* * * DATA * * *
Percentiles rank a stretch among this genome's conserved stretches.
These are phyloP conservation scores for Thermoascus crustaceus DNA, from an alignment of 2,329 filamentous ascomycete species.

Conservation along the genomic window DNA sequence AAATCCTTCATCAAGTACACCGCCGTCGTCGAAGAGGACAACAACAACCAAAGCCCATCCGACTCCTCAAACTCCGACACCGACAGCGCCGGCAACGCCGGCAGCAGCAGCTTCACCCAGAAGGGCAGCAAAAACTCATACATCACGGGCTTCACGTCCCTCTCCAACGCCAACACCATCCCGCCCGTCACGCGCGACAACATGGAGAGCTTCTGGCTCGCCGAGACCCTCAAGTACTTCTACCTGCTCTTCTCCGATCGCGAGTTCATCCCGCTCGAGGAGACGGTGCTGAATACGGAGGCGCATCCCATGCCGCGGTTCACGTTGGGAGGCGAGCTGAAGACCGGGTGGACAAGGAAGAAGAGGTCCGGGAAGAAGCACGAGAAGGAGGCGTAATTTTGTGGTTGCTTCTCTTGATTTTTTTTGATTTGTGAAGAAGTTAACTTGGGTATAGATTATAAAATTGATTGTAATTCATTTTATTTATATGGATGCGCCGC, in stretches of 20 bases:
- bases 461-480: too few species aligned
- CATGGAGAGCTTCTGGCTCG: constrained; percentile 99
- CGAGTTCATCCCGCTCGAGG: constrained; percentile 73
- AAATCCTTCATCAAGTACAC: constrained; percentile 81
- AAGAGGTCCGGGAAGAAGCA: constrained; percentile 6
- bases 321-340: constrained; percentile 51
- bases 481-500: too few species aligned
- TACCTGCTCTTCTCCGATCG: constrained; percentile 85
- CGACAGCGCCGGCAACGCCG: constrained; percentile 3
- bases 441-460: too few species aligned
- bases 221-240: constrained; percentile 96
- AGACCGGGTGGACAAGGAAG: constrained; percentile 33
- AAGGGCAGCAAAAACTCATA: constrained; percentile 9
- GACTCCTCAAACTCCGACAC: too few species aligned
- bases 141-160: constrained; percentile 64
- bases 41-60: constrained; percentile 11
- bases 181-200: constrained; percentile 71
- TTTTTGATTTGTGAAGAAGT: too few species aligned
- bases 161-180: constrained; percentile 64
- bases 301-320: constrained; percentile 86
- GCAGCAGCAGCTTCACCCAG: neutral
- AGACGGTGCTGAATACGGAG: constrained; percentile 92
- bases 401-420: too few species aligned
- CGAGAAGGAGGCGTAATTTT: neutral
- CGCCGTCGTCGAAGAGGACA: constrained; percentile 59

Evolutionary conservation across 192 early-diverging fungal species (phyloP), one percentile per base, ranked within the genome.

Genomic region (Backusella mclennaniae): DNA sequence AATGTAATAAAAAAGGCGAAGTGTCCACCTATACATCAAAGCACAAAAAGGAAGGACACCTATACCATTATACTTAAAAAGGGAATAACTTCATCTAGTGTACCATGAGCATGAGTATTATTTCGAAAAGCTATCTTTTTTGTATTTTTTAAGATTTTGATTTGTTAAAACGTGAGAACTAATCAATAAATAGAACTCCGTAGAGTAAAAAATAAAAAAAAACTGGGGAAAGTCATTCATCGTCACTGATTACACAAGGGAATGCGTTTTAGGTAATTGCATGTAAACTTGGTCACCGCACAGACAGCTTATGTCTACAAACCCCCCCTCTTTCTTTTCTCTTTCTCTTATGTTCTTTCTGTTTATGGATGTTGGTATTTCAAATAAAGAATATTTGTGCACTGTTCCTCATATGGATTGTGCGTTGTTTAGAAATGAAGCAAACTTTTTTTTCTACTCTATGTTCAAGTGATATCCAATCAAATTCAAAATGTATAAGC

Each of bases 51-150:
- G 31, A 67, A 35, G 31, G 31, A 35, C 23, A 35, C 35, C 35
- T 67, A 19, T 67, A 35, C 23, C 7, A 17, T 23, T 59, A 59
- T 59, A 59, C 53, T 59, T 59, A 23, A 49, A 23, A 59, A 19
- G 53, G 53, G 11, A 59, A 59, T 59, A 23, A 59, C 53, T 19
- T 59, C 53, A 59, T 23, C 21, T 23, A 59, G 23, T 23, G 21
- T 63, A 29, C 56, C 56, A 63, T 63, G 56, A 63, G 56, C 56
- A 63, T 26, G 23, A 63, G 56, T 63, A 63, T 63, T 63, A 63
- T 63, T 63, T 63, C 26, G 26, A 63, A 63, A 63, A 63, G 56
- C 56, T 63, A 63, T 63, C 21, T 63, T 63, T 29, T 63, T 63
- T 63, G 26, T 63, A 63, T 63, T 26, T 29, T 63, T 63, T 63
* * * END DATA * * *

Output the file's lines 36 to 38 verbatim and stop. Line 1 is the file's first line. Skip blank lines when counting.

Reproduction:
- T 59, C 53, A 59, T 23, C 21, T 23, A 59, G 23, T 23, G 21
- T 63, A 29, C 56, C 56, A 63, T 63, G 56, A 63, G 56, C 56
- A 63, T 26, G 23, A 63, G 56, T 63, A 63, T 63, T 63, A 63